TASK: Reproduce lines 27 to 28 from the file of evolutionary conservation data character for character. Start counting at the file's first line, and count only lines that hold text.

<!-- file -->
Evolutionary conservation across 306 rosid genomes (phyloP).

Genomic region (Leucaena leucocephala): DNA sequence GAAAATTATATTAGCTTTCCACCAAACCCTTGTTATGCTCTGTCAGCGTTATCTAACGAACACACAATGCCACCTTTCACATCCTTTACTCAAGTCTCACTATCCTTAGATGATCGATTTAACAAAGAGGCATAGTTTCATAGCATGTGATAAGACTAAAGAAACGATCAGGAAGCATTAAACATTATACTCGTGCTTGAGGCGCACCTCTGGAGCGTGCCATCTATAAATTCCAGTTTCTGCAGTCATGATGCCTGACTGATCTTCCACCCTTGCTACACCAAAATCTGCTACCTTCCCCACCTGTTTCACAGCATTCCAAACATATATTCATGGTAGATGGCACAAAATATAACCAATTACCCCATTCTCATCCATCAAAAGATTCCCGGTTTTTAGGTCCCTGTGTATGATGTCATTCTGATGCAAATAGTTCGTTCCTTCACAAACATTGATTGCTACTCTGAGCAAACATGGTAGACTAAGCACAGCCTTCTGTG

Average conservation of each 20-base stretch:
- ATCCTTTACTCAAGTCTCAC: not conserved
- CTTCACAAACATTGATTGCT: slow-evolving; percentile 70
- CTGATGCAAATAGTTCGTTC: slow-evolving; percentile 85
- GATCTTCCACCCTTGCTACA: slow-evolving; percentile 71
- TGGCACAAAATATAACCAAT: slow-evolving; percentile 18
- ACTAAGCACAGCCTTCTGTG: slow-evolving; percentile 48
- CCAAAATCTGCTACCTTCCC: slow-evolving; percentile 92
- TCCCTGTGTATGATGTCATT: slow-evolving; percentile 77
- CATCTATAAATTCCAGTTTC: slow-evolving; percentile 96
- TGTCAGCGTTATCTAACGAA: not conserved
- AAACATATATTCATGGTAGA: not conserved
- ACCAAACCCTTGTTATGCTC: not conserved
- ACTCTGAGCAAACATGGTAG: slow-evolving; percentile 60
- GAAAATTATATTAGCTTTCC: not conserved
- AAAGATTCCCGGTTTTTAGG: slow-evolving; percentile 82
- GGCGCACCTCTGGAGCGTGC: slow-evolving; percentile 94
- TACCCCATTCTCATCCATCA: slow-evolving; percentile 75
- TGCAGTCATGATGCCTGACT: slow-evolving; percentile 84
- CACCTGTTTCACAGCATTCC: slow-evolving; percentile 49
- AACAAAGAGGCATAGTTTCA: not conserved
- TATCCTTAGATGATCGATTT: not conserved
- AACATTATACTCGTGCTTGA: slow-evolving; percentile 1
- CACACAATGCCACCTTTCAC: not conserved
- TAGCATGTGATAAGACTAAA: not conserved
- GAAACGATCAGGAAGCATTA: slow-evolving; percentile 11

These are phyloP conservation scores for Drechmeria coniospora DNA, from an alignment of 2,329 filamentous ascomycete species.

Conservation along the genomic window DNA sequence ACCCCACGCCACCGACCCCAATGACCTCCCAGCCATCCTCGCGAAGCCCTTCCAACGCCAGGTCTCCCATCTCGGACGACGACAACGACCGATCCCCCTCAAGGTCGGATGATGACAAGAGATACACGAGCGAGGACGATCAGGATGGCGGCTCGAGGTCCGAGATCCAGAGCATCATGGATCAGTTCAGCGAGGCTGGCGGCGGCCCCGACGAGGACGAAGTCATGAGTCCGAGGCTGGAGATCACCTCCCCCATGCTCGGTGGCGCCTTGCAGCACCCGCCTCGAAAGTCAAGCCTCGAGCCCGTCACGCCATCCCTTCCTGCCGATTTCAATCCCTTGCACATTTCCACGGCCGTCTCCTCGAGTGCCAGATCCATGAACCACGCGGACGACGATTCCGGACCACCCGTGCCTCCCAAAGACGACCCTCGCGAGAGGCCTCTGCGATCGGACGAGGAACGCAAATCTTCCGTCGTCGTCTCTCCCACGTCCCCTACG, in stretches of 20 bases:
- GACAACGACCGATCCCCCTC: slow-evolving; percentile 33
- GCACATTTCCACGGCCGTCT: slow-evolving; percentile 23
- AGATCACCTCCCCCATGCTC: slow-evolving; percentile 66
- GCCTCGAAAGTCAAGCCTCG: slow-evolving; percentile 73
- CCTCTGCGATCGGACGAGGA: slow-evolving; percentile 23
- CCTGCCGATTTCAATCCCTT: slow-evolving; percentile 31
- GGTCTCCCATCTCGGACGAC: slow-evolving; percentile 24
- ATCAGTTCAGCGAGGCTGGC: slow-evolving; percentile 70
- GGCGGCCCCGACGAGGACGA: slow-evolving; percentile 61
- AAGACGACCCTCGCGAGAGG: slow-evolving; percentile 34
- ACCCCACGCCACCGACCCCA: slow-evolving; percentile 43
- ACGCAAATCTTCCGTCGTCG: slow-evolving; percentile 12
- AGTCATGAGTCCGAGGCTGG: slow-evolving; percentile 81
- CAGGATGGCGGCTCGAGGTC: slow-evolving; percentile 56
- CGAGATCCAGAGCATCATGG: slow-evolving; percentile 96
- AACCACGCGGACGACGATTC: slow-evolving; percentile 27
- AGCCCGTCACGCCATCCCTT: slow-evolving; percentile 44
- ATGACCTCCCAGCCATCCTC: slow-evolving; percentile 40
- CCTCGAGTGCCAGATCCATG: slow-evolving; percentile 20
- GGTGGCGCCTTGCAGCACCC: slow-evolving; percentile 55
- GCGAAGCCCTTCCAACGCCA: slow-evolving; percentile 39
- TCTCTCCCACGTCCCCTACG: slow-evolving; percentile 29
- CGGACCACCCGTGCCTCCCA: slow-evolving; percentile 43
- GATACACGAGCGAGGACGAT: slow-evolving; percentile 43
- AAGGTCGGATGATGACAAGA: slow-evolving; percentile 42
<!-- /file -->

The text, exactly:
- TAGCATGTGATAAGACTAAA: not conserved
- GAAACGATCAGGAAGCATTA: slow-evolving; percentile 11